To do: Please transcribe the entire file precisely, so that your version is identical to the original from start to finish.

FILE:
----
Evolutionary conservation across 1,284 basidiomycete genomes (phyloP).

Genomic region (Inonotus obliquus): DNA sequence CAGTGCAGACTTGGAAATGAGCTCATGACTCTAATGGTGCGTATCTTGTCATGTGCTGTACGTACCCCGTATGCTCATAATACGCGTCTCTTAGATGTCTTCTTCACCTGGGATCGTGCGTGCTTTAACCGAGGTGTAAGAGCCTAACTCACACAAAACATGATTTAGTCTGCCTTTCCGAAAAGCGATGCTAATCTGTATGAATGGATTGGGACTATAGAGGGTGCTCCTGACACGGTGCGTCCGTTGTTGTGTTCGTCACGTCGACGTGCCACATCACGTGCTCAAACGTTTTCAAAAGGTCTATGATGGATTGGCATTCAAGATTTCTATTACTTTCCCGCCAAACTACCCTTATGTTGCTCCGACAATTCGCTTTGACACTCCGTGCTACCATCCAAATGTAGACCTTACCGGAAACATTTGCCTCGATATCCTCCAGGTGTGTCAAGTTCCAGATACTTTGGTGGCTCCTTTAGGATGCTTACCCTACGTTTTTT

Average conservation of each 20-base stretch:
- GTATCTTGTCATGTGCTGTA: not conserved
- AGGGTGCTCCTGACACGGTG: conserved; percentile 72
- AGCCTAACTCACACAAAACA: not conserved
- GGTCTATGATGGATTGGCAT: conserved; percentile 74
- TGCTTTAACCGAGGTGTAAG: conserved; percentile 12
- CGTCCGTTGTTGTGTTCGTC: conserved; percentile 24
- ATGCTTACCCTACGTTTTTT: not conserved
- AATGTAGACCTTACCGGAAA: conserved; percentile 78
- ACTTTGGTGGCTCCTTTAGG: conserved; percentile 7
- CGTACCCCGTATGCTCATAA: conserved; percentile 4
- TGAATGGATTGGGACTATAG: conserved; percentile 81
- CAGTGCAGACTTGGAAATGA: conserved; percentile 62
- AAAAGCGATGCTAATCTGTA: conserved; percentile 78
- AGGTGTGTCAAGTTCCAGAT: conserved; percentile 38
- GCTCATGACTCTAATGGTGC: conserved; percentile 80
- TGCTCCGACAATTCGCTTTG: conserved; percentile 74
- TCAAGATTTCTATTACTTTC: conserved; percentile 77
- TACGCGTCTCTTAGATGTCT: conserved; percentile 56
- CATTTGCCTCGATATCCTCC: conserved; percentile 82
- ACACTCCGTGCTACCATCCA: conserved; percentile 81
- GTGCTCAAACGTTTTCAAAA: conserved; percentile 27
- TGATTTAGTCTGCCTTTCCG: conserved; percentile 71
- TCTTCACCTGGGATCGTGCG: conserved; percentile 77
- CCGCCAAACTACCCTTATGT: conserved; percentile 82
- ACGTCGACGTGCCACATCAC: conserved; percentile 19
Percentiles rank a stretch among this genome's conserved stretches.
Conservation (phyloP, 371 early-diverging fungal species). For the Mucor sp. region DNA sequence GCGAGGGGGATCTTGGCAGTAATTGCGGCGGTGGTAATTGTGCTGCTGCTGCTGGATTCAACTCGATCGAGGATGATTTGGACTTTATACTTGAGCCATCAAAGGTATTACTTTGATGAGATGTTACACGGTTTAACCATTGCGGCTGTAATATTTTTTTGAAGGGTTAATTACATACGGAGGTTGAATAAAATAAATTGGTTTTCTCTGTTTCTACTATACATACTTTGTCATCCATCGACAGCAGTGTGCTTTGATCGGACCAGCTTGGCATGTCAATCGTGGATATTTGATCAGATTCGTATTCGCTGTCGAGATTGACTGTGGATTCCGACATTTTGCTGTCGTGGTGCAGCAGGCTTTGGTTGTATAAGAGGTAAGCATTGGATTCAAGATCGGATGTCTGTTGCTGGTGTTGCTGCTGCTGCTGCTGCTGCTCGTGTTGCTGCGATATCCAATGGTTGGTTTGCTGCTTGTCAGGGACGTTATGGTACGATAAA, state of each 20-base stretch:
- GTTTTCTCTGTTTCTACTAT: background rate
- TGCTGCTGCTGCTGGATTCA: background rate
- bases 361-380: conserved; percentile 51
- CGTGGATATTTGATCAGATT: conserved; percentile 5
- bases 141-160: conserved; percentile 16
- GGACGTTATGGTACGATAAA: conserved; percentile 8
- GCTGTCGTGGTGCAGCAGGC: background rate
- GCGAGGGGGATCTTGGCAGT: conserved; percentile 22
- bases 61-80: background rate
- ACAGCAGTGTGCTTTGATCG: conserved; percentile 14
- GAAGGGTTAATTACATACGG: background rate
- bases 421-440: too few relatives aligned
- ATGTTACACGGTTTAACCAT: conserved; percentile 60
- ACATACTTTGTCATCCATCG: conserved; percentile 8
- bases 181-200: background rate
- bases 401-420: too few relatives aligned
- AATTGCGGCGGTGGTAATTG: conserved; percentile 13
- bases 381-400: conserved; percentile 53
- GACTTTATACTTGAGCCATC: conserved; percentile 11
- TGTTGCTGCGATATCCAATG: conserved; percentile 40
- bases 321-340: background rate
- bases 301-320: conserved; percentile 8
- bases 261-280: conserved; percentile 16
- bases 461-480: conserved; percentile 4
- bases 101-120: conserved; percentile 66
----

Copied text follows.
Evolutionary conservation across 1,284 basidiomycete genomes (phyloP).

Genomic region (Inonotus obliquus): DNA sequence CAGTGCAGACTTGGAAATGAGCTCATGACTCTAATGGTGCGTATCTTGTCATGTGCTGTACGTACCCCGTATGCTCATAATACGCGTCTCTTAGATGTCTTCTTCACCTGGGATCGTGCGTGCTTTAACCGAGGTGTAAGAGCCTAACTCACACAAAACATGATTTAGTCTGCCTTTCCGAAAAGCGATGCTAATCTGTATGAATGGATTGGGACTATAGAGGGTGCTCCTGACACGGTGCGTCCGTTGTTGTGTTCGTCACGTCGACGTGCCACATCACGTGCTCAAACGTTTTCAAAAGGTCTATGATGGATTGGCATTCAAGATTTCTATTACTTTCCCGCCAAACTACCCTTATGTTGCTCCGACAATTCGCTTTGACACTCCGTGCTACCATCCAAATGTAGACCTTACCGGAAACATTTGCCTCGATATCCTCCAGGTGTGTCAAGTTCCAGATACTTTGGTGGCTCCTTTAGGATGCTTACCCTACGTTTTTT

Average conservation of each 20-base stretch:
- GTATCTTGTCATGTGCTGTA: not conserved
- AGGGTGCTCCTGACACGGTG: conserved; percentile 72
- AGCCTAACTCACACAAAACA: not conserved
- GGTCTATGATGGATTGGCAT: conserved; percentile 74
- TGCTTTAACCGAGGTGTAAG: conserved; percentile 12
- CGTCCGTTGTTGTGTTCGTC: conserved; percentile 24
- ATGCTTACCCTACGTTTTTT: not conserved
- AATGTAGACCTTACCGGAAA: conserved; percentile 78
- ACTTTGGTGGCTCCTTTAGG: conserved; percentile 7
- CGTACCCCGTATGCTCATAA: conserved; percentile 4
- TGAATGGATTGGGACTATAG: conserved; percentile 81
- CAGTGCAGACTTGGAAATGA: conserved; percentile 62
- AAAAGCGATGCTAATCTGTA: conserved; percentile 78
- AGGTGTGTCAAGTTCCAGAT: conserved; percentile 38
- GCTCATGACTCTAATGGTGC: conserved; percentile 80
- TGCTCCGACAATTCGCTTTG: conserved; percentile 74
- TCAAGATTTCTATTACTTTC: conserved; percentile 77
- TACGCGTCTCTTAGATGTCT: conserved; percentile 56
- CATTTGCCTCGATATCCTCC: conserved; percentile 82
- ACACTCCGTGCTACCATCCA: conserved; percentile 81
- GTGCTCAAACGTTTTCAAAA: conserved; percentile 27
- TGATTTAGTCTGCCTTTCCG: conserved; percentile 71
- TCTTCACCTGGGATCGTGCG: conserved; percentile 77
- CCGCCAAACTACCCTTATGT: conserved; percentile 82
- ACGTCGACGTGCCACATCAC: conserved; percentile 19
Percentiles rank a stretch among this genome's conserved stretches.
Conservation (phyloP, 371 early-diverging fungal species). For the Mucor sp. region DNA sequence GCGAGGGGGATCTTGGCAGTAATTGCGGCGGTGGTAATTGTGCTGCTGCTGCTGGATTCAACTCGATCGAGGATGATTTGGACTTTATACTTGAGCCATCAAAGGTATTACTTTGATGAGATGTTACACGGTTTAACCATTGCGGCTGTAATATTTTTTTGAAGGGTTAATTACATACGGAGGTTGAATAAAATAAATTGGTTTTCTCTGTTTCTACTATACATACTTTGTCATCCATCGACAGCAGTGTGCTTTGATCGGACCAGCTTGGCATGTCAATCGTGGATATTTGATCAGATTCGTATTCGCTGTCGAGATTGACTGTGGATTCCGACATTTTGCTGTCGTGGTGCAGCAGGCTTTGGTTGTATAAGAGGTAAGCATTGGATTCAAGATCGGATGTCTGTTGCTGGTGTTGCTGCTGCTGCTGCTGCTGCTCGTGTTGCTGCGATATCCAATGGTTGGTTTGCTGCTTGTCAGGGACGTTATGGTACGATAAA, state of each 20-base stretch:
- GTTTTCTCTGTTTCTACTAT: background rate
- TGCTGCTGCTGCTGGATTCA: background rate
- bases 361-380: conserved; percentile 51
- CGTGGATATTTGATCAGATT: conserved; percentile 5
- bases 141-160: conserved; percentile 16
- GGACGTTATGGTACGATAAA: conserved; percentile 8
- GCTGTCGTGGTGCAGCAGGC: background rate
- GCGAGGGGGATCTTGGCAGT: conserved; percentile 22
- bases 61-80: background rate
- ACAGCAGTGTGCTTTGATCG: conserved; percentile 14
- GAAGGGTTAATTACATACGG: background rate
- bases 421-440: too few relatives aligned
- ATGTTACACGGTTTAACCAT: conserved; percentile 60
- ACATACTTTGTCATCCATCG: conserved; percentile 8
- bases 181-200: background rate
- bases 401-420: too few relatives aligned
- AATTGCGGCGGTGGTAATTG: conserved; percentile 13
- bases 381-400: conserved; percentile 53
- GACTTTATACTTGAGCCATC: conserved; percentile 11
- TGTTGCTGCGATATCCAATG: conserved; percentile 40
- bases 321-340: background rate
- bases 301-320: conserved; percentile 8
- bases 261-280: conserved; percentile 16
- bases 461-480: conserved; percentile 4
- bases 101-120: conserved; percentile 66